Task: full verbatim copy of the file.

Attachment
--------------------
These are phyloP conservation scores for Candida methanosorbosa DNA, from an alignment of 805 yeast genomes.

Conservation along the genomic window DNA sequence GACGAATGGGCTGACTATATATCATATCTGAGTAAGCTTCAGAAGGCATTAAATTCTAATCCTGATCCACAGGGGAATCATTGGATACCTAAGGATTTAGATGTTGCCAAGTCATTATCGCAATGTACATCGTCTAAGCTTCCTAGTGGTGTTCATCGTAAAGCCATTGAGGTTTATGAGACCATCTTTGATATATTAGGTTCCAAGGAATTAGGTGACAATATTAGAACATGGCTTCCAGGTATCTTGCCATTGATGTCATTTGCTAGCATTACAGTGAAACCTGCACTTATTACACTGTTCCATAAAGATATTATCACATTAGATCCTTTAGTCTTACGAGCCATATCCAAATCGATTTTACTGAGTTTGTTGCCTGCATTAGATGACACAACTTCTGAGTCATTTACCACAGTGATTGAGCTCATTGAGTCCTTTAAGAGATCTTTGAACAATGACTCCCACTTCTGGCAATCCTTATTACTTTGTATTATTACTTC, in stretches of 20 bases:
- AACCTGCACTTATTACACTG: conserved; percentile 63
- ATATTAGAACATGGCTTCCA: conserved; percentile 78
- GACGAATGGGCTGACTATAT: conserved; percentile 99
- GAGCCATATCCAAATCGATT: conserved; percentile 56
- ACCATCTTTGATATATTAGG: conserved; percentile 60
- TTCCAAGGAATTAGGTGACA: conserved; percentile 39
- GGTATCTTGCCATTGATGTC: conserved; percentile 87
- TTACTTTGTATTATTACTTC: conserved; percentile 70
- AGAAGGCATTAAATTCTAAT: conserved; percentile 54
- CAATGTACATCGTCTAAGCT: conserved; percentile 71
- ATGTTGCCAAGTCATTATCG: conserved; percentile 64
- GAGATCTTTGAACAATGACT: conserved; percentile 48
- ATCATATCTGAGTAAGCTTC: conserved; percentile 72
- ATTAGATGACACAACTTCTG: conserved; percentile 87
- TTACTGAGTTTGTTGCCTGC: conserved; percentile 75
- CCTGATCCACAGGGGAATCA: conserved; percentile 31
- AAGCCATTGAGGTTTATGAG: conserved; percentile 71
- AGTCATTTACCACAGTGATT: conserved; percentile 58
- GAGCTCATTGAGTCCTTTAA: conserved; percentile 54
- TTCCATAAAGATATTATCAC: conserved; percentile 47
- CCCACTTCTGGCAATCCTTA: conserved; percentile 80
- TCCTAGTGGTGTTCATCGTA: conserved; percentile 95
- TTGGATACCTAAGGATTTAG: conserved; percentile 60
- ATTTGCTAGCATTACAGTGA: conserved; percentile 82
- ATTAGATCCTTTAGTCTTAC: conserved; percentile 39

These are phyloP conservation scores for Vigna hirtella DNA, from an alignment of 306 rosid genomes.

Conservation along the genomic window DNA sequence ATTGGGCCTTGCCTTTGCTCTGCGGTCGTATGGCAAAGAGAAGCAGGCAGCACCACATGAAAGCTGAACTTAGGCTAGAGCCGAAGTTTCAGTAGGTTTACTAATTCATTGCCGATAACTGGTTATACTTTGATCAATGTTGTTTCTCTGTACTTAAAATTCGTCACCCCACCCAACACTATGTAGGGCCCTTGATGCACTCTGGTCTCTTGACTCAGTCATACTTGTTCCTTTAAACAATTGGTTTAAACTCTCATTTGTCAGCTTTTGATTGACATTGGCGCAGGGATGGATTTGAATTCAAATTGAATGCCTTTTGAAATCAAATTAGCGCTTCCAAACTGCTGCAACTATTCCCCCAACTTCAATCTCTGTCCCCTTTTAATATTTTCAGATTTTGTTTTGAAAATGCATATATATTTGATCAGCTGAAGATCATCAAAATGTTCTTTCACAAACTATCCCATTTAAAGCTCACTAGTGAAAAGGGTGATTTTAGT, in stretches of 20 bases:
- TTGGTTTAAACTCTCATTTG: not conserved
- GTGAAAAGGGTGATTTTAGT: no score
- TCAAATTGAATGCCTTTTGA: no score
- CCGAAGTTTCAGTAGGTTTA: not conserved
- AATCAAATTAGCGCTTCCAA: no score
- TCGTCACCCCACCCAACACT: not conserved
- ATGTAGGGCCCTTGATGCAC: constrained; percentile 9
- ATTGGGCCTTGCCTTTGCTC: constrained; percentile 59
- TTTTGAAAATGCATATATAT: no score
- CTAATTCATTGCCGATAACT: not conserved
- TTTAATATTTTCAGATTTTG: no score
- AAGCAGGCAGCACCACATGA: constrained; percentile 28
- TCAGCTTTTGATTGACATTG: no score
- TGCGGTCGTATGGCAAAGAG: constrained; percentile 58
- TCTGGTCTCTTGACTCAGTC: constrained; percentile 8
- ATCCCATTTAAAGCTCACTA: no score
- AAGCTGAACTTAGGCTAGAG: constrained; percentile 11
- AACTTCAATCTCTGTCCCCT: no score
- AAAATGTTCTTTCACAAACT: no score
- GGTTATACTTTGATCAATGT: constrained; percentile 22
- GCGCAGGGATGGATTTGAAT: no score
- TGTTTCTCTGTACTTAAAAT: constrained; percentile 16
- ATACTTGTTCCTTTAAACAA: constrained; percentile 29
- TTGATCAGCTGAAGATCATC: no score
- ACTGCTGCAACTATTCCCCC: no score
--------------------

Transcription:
These are phyloP conservation scores for Candida methanosorbosa DNA, from an alignment of 805 yeast genomes.

Conservation along the genomic window DNA sequence GACGAATGGGCTGACTATATATCATATCTGAGTAAGCTTCAGAAGGCATTAAATTCTAATCCTGATCCACAGGGGAATCATTGGATACCTAAGGATTTAGATGTTGCCAAGTCATTATCGCAATGTACATCGTCTAAGCTTCCTAGTGGTGTTCATCGTAAAGCCATTGAGGTTTATGAGACCATCTTTGATATATTAGGTTCCAAGGAATTAGGTGACAATATTAGAACATGGCTTCCAGGTATCTTGCCATTGATGTCATTTGCTAGCATTACAGTGAAACCTGCACTTATTACACTGTTCCATAAAGATATTATCACATTAGATCCTTTAGTCTTACGAGCCATATCCAAATCGATTTTACTGAGTTTGTTGCCTGCATTAGATGACACAACTTCTGAGTCATTTACCACAGTGATTGAGCTCATTGAGTCCTTTAAGAGATCTTTGAACAATGACTCCCACTTCTGGCAATCCTTATTACTTTGTATTATTACTTC, in stretches of 20 bases:
- AACCTGCACTTATTACACTG: conserved; percentile 63
- ATATTAGAACATGGCTTCCA: conserved; percentile 78
- GACGAATGGGCTGACTATAT: conserved; percentile 99
- GAGCCATATCCAAATCGATT: conserved; percentile 56
- ACCATCTTTGATATATTAGG: conserved; percentile 60
- TTCCAAGGAATTAGGTGACA: conserved; percentile 39
- GGTATCTTGCCATTGATGTC: conserved; percentile 87
- TTACTTTGTATTATTACTTC: conserved; percentile 70
- AGAAGGCATTAAATTCTAAT: conserved; percentile 54
- CAATGTACATCGTCTAAGCT: conserved; percentile 71
- ATGTTGCCAAGTCATTATCG: conserved; percentile 64
- GAGATCTTTGAACAATGACT: conserved; percentile 48
- ATCATATCTGAGTAAGCTTC: conserved; percentile 72
- ATTAGATGACACAACTTCTG: conserved; percentile 87
- TTACTGAGTTTGTTGCCTGC: conserved; percentile 75
- CCTGATCCACAGGGGAATCA: conserved; percentile 31
- AAGCCATTGAGGTTTATGAG: conserved; percentile 71
- AGTCATTTACCACAGTGATT: conserved; percentile 58
- GAGCTCATTGAGTCCTTTAA: conserved; percentile 54
- TTCCATAAAGATATTATCAC: conserved; percentile 47
- CCCACTTCTGGCAATCCTTA: conserved; percentile 80
- TCCTAGTGGTGTTCATCGTA: conserved; percentile 95
- TTGGATACCTAAGGATTTAG: conserved; percentile 60
- ATTTGCTAGCATTACAGTGA: conserved; percentile 82
- ATTAGATCCTTTAGTCTTAC: conserved; percentile 39

These are phyloP conservation scores for Vigna hirtella DNA, from an alignment of 306 rosid genomes.

Conservation along the genomic window DNA sequence ATTGGGCCTTGCCTTTGCTCTGCGGTCGTATGGCAAAGAGAAGCAGGCAGCACCACATGAAAGCTGAACTTAGGCTAGAGCCGAAGTTTCAGTAGGTTTACTAATTCATTGCCGATAACTGGTTATACTTTGATCAATGTTGTTTCTCTGTACTTAAAATTCGTCACCCCACCCAACACTATGTAGGGCCCTTGATGCACTCTGGTCTCTTGACTCAGTCATACTTGTTCCTTTAAACAATTGGTTTAAACTCTCATTTGTCAGCTTTTGATTGACATTGGCGCAGGGATGGATTTGAATTCAAATTGAATGCCTTTTGAAATCAAATTAGCGCTTCCAAACTGCTGCAACTATTCCCCCAACTTCAATCTCTGTCCCCTTTTAATATTTTCAGATTTTGTTTTGAAAATGCATATATATTTGATCAGCTGAAGATCATCAAAATGTTCTTTCACAAACTATCCCATTTAAAGCTCACTAGTGAAAAGGGTGATTTTAGT, in stretches of 20 bases:
- TTGGTTTAAACTCTCATTTG: not conserved
- GTGAAAAGGGTGATTTTAGT: no score
- TCAAATTGAATGCCTTTTGA: no score
- CCGAAGTTTCAGTAGGTTTA: not conserved
- AATCAAATTAGCGCTTCCAA: no score
- TCGTCACCCCACCCAACACT: not conserved
- ATGTAGGGCCCTTGATGCAC: constrained; percentile 9
- ATTGGGCCTTGCCTTTGCTC: constrained; percentile 59
- TTTTGAAAATGCATATATAT: no score
- CTAATTCATTGCCGATAACT: not conserved
- TTTAATATTTTCAGATTTTG: no score
- AAGCAGGCAGCACCACATGA: constrained; percentile 28
- TCAGCTTTTGATTGACATTG: no score
- TGCGGTCGTATGGCAAAGAG: constrained; percentile 58
- TCTGGTCTCTTGACTCAGTC: constrained; percentile 8
- ATCCCATTTAAAGCTCACTA: no score
- AAGCTGAACTTAGGCTAGAG: constrained; percentile 11
- AACTTCAATCTCTGTCCCCT: no score
- AAAATGTTCTTTCACAAACT: no score
- GGTTATACTTTGATCAATGT: constrained; percentile 22
- GCGCAGGGATGGATTTGAAT: no score
- TGTTTCTCTGTACTTAAAAT: constrained; percentile 16
- ATACTTGTTCCTTTAAACAA: constrained; percentile 29
- TTGATCAGCTGAAGATCATC: no score
- ACTGCTGCAACTATTCCCCC: no score